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              Pain catastrophizing predicts pain intensity, disability, and psychological distress independent of the level of physical impairment.

              The aim of the current study was to examine the relation between catastrophizing and pain intensity, pain-related disability, and psychological distress in a group of patients with chronic pain, controlling for the level of physical impairment. Furthermore, it was examined whether these relations are the same for three subgroups of chronic pain patients: those with chronic low back pain, those with chronic musculoskeletal pain other than low back pain, and those with miscellaneous chronic pain complaints, low back pain and musculoskeletal pain excluded. Correlational, cross-sectional. Participants in this study were 211 consecutive referrals presenting to a university hospital pain management and research center, all of whom had a chronic pain problem. Overall, chronic pain patients who catastrophize reported more pain intensity, felt more disabled by their pain problem, and experienced more psychological distress. Regression analyses revealed that catastrophizing was a potent predictor of pain intensity, disability, and psychological distress, even when controlled for physical impairment. No fundamental differences between the three subgroups were found in this respect. Finally, it was demonstrated that there was no relation between physical impairment and catastrophizing. It was concluded that for different subgroups of chronic pain patients, catastrophizing plays a crucial role in the chronic pain experience, significantly contributing to the variance of pain intensity, pain-related disability, and psychological distress. These relations are not confounded by the level of physical impairment. Some clinical implications of the results are discussed. Finally, the authors concluded that these results support the validity of a cognitive-behavioral conceptualization of chronic pain-related disability.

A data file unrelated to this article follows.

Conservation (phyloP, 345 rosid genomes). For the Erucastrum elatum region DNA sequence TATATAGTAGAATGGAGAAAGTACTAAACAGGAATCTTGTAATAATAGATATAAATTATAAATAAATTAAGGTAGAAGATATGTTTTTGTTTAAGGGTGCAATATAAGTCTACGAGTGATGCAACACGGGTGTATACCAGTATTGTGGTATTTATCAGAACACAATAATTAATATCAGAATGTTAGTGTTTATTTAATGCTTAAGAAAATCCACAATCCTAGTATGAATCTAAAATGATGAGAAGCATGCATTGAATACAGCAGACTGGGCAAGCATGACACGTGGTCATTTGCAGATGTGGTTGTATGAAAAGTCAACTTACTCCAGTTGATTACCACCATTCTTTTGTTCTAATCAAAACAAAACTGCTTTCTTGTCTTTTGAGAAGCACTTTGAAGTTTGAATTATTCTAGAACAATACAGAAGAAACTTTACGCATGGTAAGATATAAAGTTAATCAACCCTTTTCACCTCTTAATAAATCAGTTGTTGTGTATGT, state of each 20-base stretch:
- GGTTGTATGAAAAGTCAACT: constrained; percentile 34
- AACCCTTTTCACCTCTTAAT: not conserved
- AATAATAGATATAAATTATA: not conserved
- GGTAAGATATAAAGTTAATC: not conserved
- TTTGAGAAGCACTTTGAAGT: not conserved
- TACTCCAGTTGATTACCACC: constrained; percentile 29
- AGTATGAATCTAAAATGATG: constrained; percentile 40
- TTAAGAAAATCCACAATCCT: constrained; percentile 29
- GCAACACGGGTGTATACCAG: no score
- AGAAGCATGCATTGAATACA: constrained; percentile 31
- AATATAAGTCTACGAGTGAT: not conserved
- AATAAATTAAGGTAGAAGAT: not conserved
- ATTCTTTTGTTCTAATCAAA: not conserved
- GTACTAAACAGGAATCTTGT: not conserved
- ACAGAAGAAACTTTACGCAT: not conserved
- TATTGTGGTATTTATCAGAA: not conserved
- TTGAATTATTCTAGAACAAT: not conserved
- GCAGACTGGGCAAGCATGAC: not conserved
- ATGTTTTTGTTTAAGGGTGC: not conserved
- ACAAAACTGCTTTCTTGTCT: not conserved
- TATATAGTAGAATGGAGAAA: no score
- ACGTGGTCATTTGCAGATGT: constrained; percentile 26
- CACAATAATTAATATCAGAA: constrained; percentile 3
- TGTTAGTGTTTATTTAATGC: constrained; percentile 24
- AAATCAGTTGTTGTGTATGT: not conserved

Author and article information

                J Pain Res
                Journal of Pain Research
                Journal of pain research
                Dove Medical Press
                1 November 2008
                : 1
                : 35-41
                [1 ] Department of Physical Therapy
                [2 ] Department of Clinical and Health Psychology
                [3 ] Center for Pain Research and Behavioral Health, University of Florida, Gainesville, Florida, USA
                Author notes
                Correspondence: Steven Z George, Health Science Center, PO Box 100154, Gainesville, FL32610-0154, USA, Tel +1 352 273 6432, Fax +1 352 273 6109, Email szgeorge@ 123456phhp.ufl.edu
                © 2008 Bialosky et al, publisher and licensee Dove Medical Press Ltd.

                This is an Open Access article which permits unrestricted noncommercial use, provided the original work is properly cited.

                Original Research